A message for the New Year

I am very sad to note the passing of one of the best ecuyers of our time. Mr. Michel Henriquet died December 8, at home in France. Debra and I extend sincere condolences to Catherine.
Michel was not only a refined rider, he was a great teacher. He was the author of many books on French Classical dressage and was an early promoter of the Lusitano in France.
After being a student for many years of Mestre Nuno Oliveira, he went on to coach his wife, Catherine Durand, and achieved some success in using and adapting classical methods in competition.
Michel and Mestre Oliveira exchanged letters for years about l’art equestre. Those letters, along with Michel’s diaries, create a day-to-day peek into the life and practice of the great teacher and an accomplished student who would become a master. He was part of an era when many disciples were passionate about the art and exchanged letters, experiences, techniques and books. Along with Dom Diogo de Bragança, Professor Da Costa, Dr. Borba and Monsieur Baccarat (who translated the Mestre’s first book) they were the core of the students who would follow the teachings of Mestre Oliveira and take that knowledge to their students via their riding practice and the books they would write. It is, sadly, the end of an era. There are very few original students left.
Sometimes I have a great deal of nostalgia (saudades, longing) for this time.
Looking ahead, as we must and as it is all we can do, we see the art of riding becoming less physical and more mental. Riders are slowly becoming more conscious of the well-being of their partners and because of this we are making some progress in the right direction.
With gratitude for all the Masters gave us in the example of their finesse and dedication to l’art equestre, we look to the New Year with renewed commitment to the health and happiness of our equine partners. Let us always have in mind these four questions when we are working with our horses:
Are we being compassionate?
Is our practice sustainable?
Is our practice honorable?
And is our practice enlightened?
Amities, and Best Wishes for a Healthy and Happy New Year!
Dominique and Debra Barbier

Portugal, part 3…final

A little quiet time after the Holiday gives me time to write the last post about my trip to Portugal in September.

The days were filled with visiting the breeding farms and trainers and filled, too, with good food. But I had a special afternoon at Senhor Manuel Veiga’s Quinta da Broa. They were putting the finishing touches on a spectacular new picadeiro. It is constructed in the old foundation out of native and local materials. It is absolutely stunning. Parabens Quinta da Broa!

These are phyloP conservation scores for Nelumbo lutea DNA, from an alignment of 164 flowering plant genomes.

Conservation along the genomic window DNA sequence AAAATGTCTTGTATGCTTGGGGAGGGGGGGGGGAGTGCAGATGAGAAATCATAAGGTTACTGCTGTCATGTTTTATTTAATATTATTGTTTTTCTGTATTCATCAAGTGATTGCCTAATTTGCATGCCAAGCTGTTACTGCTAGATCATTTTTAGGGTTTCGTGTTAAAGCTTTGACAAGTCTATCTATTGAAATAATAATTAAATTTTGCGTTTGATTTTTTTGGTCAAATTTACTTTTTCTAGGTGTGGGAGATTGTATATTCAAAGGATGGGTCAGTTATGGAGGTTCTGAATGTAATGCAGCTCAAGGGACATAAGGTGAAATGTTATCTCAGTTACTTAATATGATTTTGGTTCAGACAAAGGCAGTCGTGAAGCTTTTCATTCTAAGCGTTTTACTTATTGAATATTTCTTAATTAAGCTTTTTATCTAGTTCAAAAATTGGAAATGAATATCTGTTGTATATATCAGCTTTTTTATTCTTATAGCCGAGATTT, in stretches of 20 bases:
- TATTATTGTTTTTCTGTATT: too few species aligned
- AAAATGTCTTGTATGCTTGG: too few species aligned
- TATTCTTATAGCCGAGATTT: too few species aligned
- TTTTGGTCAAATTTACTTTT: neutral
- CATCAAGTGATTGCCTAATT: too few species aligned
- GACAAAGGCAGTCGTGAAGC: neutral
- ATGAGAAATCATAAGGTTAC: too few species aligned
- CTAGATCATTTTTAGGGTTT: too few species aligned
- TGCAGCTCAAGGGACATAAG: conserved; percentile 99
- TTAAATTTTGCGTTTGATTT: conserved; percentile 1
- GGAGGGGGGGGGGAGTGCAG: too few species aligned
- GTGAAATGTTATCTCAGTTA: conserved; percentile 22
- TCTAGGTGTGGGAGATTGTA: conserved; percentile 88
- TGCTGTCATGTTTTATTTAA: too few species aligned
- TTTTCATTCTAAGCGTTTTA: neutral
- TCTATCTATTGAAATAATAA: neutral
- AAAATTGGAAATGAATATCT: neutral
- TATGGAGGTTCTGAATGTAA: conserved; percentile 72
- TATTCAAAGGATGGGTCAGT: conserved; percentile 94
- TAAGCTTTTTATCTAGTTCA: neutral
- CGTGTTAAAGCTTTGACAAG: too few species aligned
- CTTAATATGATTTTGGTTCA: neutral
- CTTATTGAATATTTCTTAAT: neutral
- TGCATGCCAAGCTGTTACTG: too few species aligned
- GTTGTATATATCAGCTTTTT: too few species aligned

But the extra special thing was getting to see an original copy of Francois Robichon de la Gueriniere’s Ecole de Cavalerie. I’ve seen framed prints from the book and have read the reprints, but it was amazing to hold the original and leaf through page after page of the marvelous etchings.

I also learned that my old friend and dear friend of my Mestre, Nuno Oliveira, Dom Diogo de Bragança, had compiled a library of hundreds of the best and most rare books on the equestrian art. I hope that someone will recognize the value of keeping that library intact. It is a treasure beyond measuring for lovers of true horsemanship and classical dressage.

Thoughts turn to the future now. We are looking forward to celebrating a Holiday filled with family, with friends, and our horses. We’ll be developing the lecture series for the Symposium in February (click the link above to register now and get a great rate at the Dry Creek Inn!). Wishing you and yours a holiday filled with an abundance of love and compassion.

Amities~ DDBarbier


For Mrs. Molly Sivewright, FBHS, DBHS

It is with deep sadness that we note the passing of an extraordinary woman, a dear friend and mentor, Mrs. Molly Sivewright, FBHS, DBHS. She touched so many lives, human and equine. This brushes the sadness aside to allow gratitude to take its place. Though I am certain my voice is one among many thousands to express my condolences, it is important for me to acknowledge the early teaching she so generously gave to me.


Early in my riding career I was a little misdirected in my goals. I wanted to be as good a rider, technically, as I could be. I developed tricks to train horses better and more quickly (I thought), but the results were temporary. Then one morning I was given a special horse to ride, a beautiful and refined mare named Golden Celadon.


For two weeks it was a complete disaster. There was no mental communication between us, nor could I take physical hold of her. I used all my tricks, one by one, with no success. Her mind was on everything, everywhere, but not with me.


After a long period, Mrs. Sivewright (whom I was sure had been watching every failure of mine) asked if I wanted some help. YES! I replied. She said, simply, “walk around the fields and listen to the birds.” This made me a little angry, but I would have done anything at this point, so off I went.


The fields were large, but Mrs. Sivewright made certain I went around twice, listening to the birds. The mare’s walk was much calmer than before. And after a time she said “for whatever you want, just ask politely”. The mare and I quickly bonded and she led me to many more discoveries.


This set the stage for all the understanding and growth I would access later in Portugal with Mestre Oliveira. But Mrs. Sivewright was the first person to speak to me about another way of riding, a clearer, non ego-based riding. A riding based on calm, polite, mental communication. I have never forgotten those lessons and they helped form the base of much of my riding philosophy. I will be eternally grateful.